Dorothy Warren takes a look at resources to develop students’ practical abilities

Secondary school students doing practical science

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Throughout 2017 these professional development articles will focus on the teaching and learning of practical science. The aim is to help develop teachers’ knowledge and confidence in effectively embedding practical work in their teaching, by providing examples of how this can be achieved using existing resources and building on ideas and strategies used in our previous articles. This will develop students’ understanding so they can reflect on the skills they have learned and relate them to new contexts.

For teachers in England and Wales, the introduction of new GCSE chemistry specifications in 2016 places practical work at the heart of chemistry teaching and learning. Controlled assessment is gone. Practical skills will be assessed as part of the final written examination. This change follows the introduction of new A-level specifications in 2015, where controlled assessment was replaced by exam-based practical skills questions and a separate practical endorsement. So how does this affect chemistry teaching?

Practical skills at A-level: lessons learned so far

In many ways it is too early to draw hard conclusions about whether the changes at A-level are having a positive impact on student’s practical skills and the quality of teaching and learning of practical work. However, Neil Wade, a physics subject specialist at the awarding body OCR has made the following positive conclusions based on the findings from almost 500 A-level practical endorsement monitoring visits:

  • More practical work is taking place
  • Practical work is integrated into the scheme of work
  • Enhanced learning is taking place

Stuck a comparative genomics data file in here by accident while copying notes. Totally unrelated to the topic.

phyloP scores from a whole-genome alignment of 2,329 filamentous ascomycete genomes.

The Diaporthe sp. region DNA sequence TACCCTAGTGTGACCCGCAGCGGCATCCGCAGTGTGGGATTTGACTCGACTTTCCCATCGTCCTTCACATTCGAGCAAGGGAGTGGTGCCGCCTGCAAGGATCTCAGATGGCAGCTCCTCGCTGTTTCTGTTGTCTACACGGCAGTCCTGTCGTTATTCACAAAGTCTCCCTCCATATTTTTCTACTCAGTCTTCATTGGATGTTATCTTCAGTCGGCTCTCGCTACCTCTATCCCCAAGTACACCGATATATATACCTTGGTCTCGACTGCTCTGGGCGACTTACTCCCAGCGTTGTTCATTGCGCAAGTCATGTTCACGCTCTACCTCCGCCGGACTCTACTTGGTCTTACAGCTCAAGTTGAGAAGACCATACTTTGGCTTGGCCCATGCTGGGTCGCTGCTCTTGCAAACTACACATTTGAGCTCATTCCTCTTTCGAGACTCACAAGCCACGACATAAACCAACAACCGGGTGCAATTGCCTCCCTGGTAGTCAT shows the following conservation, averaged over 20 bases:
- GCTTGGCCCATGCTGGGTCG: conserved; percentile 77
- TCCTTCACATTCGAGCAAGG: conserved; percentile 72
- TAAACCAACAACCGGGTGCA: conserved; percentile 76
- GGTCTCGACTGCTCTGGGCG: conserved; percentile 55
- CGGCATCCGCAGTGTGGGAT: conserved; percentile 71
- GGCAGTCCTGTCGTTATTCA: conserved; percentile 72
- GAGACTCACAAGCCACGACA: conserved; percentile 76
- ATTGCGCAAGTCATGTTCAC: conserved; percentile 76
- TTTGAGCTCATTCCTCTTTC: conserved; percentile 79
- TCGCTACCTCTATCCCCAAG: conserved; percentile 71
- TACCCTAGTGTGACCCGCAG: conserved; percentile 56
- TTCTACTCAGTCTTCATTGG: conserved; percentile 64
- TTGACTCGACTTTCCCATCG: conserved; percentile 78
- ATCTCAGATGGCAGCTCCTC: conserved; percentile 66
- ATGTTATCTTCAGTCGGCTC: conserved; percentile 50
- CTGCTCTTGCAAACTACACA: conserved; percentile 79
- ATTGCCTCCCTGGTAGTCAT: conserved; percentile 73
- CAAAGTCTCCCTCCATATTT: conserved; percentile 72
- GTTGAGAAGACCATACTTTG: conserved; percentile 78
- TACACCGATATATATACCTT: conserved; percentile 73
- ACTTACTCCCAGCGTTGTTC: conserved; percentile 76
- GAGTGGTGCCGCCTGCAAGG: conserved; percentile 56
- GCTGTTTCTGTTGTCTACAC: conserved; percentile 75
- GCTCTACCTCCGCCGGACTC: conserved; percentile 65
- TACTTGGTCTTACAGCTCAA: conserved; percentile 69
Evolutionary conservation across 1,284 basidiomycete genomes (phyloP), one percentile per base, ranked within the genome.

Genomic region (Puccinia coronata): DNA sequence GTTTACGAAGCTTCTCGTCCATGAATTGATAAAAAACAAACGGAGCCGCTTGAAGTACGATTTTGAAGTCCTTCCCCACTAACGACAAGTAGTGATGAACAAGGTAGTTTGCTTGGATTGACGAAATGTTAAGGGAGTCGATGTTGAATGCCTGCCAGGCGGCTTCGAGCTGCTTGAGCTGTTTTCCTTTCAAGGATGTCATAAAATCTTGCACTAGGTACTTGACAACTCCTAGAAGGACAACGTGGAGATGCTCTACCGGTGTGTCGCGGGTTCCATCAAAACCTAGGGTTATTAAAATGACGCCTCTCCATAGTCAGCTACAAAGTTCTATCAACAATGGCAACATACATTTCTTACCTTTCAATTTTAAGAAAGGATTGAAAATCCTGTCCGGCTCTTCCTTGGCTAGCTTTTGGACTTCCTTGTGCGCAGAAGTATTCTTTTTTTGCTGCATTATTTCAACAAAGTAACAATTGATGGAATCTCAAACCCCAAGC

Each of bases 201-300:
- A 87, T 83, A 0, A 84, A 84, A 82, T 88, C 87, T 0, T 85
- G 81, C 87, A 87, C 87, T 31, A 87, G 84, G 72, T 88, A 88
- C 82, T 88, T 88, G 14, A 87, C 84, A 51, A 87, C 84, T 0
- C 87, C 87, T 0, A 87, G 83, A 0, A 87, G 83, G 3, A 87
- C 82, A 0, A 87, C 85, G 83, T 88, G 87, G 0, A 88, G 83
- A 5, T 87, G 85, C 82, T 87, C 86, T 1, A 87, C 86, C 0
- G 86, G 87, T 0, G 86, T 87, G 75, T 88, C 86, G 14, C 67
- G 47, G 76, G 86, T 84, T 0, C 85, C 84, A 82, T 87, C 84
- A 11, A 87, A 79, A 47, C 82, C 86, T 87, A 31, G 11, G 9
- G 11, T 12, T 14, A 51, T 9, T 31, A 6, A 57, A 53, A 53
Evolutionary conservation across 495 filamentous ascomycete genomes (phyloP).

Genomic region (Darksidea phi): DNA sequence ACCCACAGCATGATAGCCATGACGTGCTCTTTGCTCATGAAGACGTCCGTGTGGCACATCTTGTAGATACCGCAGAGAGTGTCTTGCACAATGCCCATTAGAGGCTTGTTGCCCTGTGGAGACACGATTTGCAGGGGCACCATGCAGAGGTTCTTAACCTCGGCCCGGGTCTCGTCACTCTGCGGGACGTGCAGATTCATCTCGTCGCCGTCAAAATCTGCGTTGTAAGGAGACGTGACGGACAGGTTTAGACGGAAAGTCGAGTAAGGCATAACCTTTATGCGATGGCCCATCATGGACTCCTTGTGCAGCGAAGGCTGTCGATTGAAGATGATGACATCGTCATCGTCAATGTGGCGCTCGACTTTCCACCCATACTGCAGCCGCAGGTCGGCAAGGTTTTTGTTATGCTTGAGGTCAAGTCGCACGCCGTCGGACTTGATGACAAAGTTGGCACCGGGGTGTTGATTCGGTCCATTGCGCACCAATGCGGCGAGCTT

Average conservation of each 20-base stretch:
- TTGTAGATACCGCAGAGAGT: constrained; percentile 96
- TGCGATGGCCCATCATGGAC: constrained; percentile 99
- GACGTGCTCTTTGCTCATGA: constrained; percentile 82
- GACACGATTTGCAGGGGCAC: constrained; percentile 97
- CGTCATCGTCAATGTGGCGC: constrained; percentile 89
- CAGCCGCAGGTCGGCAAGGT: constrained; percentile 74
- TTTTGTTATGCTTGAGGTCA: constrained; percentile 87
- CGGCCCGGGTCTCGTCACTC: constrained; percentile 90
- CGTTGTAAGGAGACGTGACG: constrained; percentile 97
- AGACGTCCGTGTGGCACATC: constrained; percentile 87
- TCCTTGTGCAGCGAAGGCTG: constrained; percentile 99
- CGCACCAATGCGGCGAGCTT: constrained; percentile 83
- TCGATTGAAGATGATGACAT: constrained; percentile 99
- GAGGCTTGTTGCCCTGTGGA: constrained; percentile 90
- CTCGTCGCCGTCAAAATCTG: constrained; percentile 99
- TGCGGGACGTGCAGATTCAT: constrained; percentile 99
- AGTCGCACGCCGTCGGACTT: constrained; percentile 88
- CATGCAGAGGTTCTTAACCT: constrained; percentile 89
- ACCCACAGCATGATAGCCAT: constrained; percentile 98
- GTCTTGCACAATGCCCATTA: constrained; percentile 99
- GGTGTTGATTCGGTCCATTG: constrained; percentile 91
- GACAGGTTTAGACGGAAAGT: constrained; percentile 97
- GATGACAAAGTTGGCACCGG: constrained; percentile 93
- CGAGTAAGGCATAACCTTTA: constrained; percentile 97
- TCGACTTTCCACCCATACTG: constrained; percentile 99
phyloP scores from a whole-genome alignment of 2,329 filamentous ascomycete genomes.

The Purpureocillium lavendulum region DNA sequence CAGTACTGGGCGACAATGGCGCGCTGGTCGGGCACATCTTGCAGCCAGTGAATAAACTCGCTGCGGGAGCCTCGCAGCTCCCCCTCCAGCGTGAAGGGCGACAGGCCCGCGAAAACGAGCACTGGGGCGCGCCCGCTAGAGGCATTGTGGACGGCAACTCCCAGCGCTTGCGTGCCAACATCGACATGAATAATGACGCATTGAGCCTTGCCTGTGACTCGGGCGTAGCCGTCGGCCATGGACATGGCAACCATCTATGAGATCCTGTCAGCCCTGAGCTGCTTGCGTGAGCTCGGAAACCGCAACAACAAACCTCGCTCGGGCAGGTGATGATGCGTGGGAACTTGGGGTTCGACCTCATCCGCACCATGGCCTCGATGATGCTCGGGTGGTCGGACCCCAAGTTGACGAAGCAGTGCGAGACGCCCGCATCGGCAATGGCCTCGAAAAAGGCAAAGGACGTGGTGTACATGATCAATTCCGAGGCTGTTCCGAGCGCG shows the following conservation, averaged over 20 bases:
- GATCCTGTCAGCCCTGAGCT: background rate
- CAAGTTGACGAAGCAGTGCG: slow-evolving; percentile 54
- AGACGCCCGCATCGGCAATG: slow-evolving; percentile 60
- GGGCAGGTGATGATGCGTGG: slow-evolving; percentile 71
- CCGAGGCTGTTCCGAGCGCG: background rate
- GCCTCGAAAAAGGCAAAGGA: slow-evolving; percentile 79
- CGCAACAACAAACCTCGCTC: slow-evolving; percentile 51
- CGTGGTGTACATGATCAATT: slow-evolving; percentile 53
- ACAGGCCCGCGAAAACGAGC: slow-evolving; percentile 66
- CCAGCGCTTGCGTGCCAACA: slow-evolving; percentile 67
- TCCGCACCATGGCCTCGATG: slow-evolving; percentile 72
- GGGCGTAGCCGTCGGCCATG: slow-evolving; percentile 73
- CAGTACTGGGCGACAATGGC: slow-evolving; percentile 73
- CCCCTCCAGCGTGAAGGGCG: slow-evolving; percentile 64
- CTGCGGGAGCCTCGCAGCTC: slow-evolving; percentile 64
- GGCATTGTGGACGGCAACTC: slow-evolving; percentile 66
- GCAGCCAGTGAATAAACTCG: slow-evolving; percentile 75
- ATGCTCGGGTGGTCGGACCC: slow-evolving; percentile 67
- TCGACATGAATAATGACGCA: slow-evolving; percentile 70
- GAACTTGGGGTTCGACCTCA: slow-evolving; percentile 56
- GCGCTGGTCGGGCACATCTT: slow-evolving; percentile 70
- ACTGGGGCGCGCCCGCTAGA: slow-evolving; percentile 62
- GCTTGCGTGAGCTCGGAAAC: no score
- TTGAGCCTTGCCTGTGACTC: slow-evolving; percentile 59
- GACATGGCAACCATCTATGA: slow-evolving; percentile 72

• A wider range of practical skills are being practised

What do the exam boards say about practical work at GCSE?

OCR: Removing controlled assessment from the science GCSEs gives control back to the teachers. It allows teachers to teach practical chemistry at the most appropriate time in the course. As long as the students understand key practical skills and can apply them to different contexts, the actual method used in class is not as important.

AQA: Practical work is at the heart of science – that’s why we have placed it at the heart of each of our GCSE science specifications. We believe that throughout the course students must be given the opportunity to experience a wide range of hands-on practical activities in order to develop their practical skills. We also encourage teachers to integrate the teaching of practical skills alongside the teaching of the chemistry content. Doing practical work enables students to make sense of new information and observations, and provides them with insights into the development of scientific thinking.

Edexcel: Our selection of core practicals are designed to help bring science learning to life. Students must carry out eight mandatory practical activities throughout the course. Suggested additional practicals are given beneath the content at the end of each topic in the specification.

WJEC: Practical work is an intrinsic part of this specification. It is vitally important in developing a conceptual understanding of many topics and it enhances the experience and enjoyment of science. The practical skills developed are also fundamentally important to learners going on to further study in science and related subjects, and are transferable to many careers.

Support for the practical challenge

One of the biggest challenges the new GCSE specifications bring is how to develop student understanding so they can reflect on the practical skills they learn in class and relate them to new contexts in the written exam.

Learn Chemistry offers a wealth of classroom-based chemistry resources and practical activities. A good place to start is the article Chemistry GCSE practical guide for England, which includes the required practical apparatus and techniques for chemistry as specified by the English national curriculum, mapped to Learn Chemistry resources.

If you take a look back at previous EiC CPD articles, many of which discuss and reflect upon different aspects of practical work, you will notice how they contain some ideas and strategies that are equally applicable to all levels. Some examples:

Secondary school science students and teacher

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Practical work: a new opportunity: The main points exemplified in a post-16 context in this article apply equally to GCSE and Key Stage 3. Teachers need to be confident that when undertaking practical work, their students understand not only what they are doing but why they are doing it.

Moles and titrations: scary stuff? shows how teaching and learning of titrations can be broken down into manageable chunks – skills are developed over several sessions in a manageable way. This is a strategy that can be used to teach other practical skills, in different contexts.